There were of course other central figures too, including Claudius Ptolemaeus, known as Ptolemy. Ptolemy was a mathematician, astronomer, geographer and astrologer and lived under Roman rule in Egypt. His great mind bore a remarkable influence on the Romans by systemizing astronomy, using existing knowledge discovered by those before him to create a firm empirical foundation for astronomy, thus permitting him to demonstrate a working relationship between astronomical observations and astronomical theory. Not only did his astronomical treatise the Almagest define both method and subject of future research into astronomy, but his Ptolemaic system was the dominant model for understanding the movements of the heavens (Goldstein).

The Hellenistic knowledge served as a building block for more than just Ptolemy though, and the physician Galen used their discoveries on anatomy and physiology to generate new thoughts. His interest in anatomy and physiology saw him undertake dissections of various animals from dogs to Barbary apes which became central to moving medical science forward leaps and bounds, becoming a major part of medical knowledge for over a millennium. Specifically, he wrote detailed observations on such components as the nervous system and organs, as well as specific functions like the arteries being responsible for carrying blood around the body.

Peculiarly though, despite the fact that the years of the Roman Empire saw science continue to expand -- and in multiple directions -- the Latin texts that were written were largely compilations of work from the Greeks, prior to the new discoveries of the Romans. So much was Greek ingrained in science that it was the language used for teaching and research, which hindered the spreading of knowledge so much that the majority of Greek texts did not become available in Western Europe until the twelfth century.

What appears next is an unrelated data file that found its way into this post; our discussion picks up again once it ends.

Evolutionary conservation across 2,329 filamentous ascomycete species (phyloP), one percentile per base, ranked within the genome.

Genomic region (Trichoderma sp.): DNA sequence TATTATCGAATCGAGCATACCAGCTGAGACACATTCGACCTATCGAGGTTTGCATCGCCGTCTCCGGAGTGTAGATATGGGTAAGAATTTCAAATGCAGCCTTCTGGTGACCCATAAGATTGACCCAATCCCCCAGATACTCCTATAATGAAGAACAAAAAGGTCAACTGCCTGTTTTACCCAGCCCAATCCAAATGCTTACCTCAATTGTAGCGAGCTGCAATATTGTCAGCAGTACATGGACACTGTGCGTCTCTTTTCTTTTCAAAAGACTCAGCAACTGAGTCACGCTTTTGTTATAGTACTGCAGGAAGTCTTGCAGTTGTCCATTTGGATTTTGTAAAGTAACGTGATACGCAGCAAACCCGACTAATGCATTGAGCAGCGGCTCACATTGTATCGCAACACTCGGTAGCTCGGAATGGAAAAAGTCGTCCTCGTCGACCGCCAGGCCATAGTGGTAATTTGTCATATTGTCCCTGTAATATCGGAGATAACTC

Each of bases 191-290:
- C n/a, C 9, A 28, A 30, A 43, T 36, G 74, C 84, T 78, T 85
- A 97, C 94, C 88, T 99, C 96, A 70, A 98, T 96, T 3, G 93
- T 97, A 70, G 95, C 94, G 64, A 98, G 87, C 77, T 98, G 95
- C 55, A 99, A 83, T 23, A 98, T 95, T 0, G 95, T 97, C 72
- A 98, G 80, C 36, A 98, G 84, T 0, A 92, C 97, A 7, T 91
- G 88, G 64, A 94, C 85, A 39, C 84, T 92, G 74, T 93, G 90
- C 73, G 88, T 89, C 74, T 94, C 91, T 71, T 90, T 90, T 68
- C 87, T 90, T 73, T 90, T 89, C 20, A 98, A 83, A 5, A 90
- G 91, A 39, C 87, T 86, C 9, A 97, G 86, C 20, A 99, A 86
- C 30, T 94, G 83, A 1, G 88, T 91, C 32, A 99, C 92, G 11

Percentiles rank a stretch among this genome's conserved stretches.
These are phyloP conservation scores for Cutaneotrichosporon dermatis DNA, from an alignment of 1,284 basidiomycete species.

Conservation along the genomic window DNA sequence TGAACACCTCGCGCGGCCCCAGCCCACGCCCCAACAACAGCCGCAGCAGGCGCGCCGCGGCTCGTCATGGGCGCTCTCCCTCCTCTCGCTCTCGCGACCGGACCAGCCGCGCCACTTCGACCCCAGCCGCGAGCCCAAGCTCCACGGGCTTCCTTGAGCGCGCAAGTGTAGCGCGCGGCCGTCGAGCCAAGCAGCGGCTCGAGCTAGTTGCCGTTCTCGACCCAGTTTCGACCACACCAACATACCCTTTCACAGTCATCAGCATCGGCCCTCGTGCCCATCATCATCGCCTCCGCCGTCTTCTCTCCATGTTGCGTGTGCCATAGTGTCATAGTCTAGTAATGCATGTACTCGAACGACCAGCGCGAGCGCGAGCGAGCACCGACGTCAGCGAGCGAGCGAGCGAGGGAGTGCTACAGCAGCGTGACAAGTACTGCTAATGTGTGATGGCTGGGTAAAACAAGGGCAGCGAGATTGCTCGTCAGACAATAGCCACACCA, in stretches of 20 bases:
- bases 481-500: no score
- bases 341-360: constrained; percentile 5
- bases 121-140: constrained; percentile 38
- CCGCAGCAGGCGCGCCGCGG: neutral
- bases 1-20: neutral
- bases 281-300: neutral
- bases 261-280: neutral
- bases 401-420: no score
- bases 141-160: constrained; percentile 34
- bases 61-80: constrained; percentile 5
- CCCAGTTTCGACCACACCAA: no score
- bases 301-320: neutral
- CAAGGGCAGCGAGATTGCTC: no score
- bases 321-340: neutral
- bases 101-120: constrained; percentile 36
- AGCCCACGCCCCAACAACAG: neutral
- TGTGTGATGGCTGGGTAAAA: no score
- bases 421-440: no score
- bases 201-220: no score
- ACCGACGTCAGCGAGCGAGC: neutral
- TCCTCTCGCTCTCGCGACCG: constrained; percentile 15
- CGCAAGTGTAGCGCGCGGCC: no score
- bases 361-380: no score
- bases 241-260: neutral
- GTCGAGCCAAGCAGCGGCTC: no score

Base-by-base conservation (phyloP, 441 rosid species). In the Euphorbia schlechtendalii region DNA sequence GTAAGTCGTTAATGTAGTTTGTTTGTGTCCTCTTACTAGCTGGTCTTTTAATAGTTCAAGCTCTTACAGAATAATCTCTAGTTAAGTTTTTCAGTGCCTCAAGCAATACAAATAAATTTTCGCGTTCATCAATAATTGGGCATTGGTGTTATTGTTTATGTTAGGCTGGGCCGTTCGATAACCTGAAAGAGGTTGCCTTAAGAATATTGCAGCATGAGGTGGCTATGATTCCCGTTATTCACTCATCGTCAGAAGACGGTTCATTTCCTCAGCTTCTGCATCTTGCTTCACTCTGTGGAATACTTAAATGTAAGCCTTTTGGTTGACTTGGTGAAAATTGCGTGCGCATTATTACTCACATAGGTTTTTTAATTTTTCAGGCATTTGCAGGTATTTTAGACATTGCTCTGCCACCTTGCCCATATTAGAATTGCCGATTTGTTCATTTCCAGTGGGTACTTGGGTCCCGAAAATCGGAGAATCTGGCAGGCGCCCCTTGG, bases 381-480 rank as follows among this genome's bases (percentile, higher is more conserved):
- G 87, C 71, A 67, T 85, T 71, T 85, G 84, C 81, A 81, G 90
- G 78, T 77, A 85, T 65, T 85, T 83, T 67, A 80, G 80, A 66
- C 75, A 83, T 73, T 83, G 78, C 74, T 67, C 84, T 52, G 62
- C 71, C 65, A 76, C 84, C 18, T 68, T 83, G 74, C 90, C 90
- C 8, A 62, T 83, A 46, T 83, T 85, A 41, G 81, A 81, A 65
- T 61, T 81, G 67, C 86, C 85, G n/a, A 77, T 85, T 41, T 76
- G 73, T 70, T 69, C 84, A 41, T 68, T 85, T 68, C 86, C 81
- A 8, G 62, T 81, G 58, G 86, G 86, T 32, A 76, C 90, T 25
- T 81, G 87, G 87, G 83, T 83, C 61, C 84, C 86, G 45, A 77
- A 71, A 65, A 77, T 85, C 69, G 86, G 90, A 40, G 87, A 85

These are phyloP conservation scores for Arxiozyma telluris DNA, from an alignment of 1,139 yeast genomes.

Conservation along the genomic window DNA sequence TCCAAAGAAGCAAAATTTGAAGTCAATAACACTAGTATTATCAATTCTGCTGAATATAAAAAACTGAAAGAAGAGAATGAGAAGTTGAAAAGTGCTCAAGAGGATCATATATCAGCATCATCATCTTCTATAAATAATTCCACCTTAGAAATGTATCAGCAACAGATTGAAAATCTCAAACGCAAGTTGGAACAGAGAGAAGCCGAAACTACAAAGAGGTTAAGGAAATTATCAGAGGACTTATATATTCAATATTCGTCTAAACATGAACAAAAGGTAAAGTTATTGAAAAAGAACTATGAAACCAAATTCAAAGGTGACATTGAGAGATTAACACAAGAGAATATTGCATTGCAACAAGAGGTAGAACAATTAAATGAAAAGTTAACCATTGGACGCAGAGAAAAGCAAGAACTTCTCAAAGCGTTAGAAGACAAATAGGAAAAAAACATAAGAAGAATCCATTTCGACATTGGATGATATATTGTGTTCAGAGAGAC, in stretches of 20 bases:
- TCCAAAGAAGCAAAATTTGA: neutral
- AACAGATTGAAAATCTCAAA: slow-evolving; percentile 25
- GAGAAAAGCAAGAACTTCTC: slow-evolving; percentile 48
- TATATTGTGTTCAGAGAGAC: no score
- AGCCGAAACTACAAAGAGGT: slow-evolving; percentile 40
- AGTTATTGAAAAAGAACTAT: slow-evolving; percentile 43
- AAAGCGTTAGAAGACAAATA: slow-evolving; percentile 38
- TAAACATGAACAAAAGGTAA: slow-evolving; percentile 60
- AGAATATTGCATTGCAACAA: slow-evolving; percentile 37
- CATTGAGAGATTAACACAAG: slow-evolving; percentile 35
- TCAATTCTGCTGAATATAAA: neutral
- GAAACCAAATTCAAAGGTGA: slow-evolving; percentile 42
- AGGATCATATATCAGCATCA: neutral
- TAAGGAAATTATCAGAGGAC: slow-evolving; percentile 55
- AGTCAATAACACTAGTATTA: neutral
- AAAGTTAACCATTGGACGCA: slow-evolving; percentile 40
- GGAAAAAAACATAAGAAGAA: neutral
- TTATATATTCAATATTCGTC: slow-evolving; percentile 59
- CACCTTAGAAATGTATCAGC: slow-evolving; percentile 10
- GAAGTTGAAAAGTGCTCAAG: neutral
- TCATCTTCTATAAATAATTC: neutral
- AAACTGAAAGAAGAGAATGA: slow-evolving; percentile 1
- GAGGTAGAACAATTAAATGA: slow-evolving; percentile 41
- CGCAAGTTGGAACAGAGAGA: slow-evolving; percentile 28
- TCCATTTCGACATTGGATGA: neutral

5. Byzantine

While the foundations of science were undoubtedly laid by the ancient cultures, the Middle Ages proved to be the time where science moved out from under the wing of philosophy and became a discipline of its own (Saliba 32).

The Byzantine Empire, the Eastern Roman Empire centered on Constantinople, was the most sophisticated culture of the early Middle Ages and kept the Greco-Roman discoveries, systems and theories of medicine, mathematics and science. The philosophical musings and scientific systems offered by central figures such as Aristotle, Galen and Ptolemy spread around the Empire, which not only introduced a new audience to these great men but they, along with the commentaries made about them, served as the launch pad of science through the Medieval period. There was also another unexpected outcome, this one a great benefit to the Christian Church: following the collapse of the Western Roman Empire, Western Europe saw a huge loss of knowledge pertaining to religion, but, owing to the Church, such scholars as Aquinas and Buridan allowed the…